The domain name ButtonMakers.com which was registered by the domain holder in 2007 was just lost in a UDRP to Rockstar Industries, LLP which registered a trademark in 2014.
The one member panel of Dr. Katalin Szamosi found the Complainant had established common law trademark rights to the term “Button Makers” as early as September 2004, despite that it’s pretty generic as far as I’m concerned.
The panel also put a lot of weight on the fact that the domain owned never used buttonmakers.com other than to forward it to buybuttonparts.com, which is a competitor to the Complainant finding that was not a legitimate use.
The panel did not discuss whether buttonmakers.com is a generic term rather than a well known brand nor did it discuss exactly how the Complaintant established it was a famous, well known brand back in 2004 to give it common law trademark protection.
A horrible decision in my opinion. Here are the highlights:
“Complainant contends that Respondent is not commonly known by the domain name, as it does business under the name BuyButtonParts.com. Complainant claims that the WHOIS information listing “ButtonMakers.com” is not how Respondent is known, as the contact page associated with the disputed domain name, as provided in Annex B, references Respondent as “BuyButtonParts.com.” In addition, Respondent does not argue that it is commonly known by the buttonmakers.com domain name, but instead asserts that in 2004, it launched its official website where is does business as “BuyButtonParts.com.”
Accordingly, the Panel finds that Respondent is not commonly known by the buttonmakers.com domain name under Policy ¶ 4(c)(ii).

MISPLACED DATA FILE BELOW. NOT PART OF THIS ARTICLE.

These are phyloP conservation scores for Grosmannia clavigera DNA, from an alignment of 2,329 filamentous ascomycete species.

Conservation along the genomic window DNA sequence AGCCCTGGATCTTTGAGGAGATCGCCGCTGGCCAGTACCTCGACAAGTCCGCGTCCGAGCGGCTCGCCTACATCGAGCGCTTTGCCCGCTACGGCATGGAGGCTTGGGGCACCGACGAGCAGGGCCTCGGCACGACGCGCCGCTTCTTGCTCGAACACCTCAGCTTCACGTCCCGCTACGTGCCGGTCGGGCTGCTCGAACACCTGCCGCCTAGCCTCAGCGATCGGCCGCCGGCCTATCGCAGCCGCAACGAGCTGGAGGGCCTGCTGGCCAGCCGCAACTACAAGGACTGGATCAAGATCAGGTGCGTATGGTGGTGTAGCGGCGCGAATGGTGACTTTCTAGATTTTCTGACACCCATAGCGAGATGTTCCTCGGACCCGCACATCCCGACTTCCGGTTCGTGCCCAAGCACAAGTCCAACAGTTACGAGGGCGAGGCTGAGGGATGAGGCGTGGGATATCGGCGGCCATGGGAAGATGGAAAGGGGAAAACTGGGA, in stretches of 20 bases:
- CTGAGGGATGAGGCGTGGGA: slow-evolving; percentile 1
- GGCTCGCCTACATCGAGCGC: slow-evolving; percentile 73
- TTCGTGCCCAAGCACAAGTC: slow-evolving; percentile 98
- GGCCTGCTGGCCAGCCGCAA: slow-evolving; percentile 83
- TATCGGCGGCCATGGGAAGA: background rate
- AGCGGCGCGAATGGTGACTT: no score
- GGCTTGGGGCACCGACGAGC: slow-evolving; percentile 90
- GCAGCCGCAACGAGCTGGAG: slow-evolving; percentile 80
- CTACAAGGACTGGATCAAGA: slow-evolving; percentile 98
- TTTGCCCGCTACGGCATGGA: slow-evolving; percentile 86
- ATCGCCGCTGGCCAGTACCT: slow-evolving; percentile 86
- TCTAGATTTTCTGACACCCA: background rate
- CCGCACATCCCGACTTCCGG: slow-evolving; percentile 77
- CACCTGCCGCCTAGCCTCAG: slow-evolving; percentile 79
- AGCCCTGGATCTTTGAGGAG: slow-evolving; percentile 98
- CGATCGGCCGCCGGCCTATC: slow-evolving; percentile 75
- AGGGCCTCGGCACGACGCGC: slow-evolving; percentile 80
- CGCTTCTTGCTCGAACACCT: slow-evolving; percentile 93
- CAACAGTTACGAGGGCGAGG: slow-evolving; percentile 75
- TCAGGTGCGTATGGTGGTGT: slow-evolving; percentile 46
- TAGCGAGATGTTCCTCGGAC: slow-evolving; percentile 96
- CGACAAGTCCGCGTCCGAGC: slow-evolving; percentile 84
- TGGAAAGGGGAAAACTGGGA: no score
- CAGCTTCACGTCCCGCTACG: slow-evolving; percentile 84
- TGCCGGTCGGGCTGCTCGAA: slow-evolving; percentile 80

Complainant argues that Respondent fails to provide a bona fide offering of goods or services or a legitimate noncommercial or fair use because the buttonmakers.com domain name redirects internet users to Respondent’s own website where it sells products in competition with Complainant.
The Panel finds that Respondent fails to use the domain name to provide a bona fide offering of goods or services or a legitimate noncommercial or fair use according to Policy ¶ 4(c)(i) and Policy ¶ 4(c)(iii).
Complainant claims that Respondent uses the domain name in bad faith because it redirects Internet users to Respondent’s own website, where it sells products in competition with Complainant of which Complainant has provided evidence.
The Panel finds that the submitted evidence is sufficient to show Respondent is a competitor of Complainant, accordingly the Panel finds that Respondent uses the buttonmakers.com> domain name in disruptive bad faith under Policy ¶ 4(b)(iii).
Complainant argues that Respondent’s disruptive competition, described above, is done in bad faith under Policy ¶ 4(b)(iv) on the basis that the redirection from the
The Panel finds that Respondent attempts to profit through a likelihood of confusion, therefore uses the domain name in bad faith under Policy ¶ 4(b)(iv).
Having established all three elements required under the ICANN Policy, the Panel concludes that relief shall be GRANTED.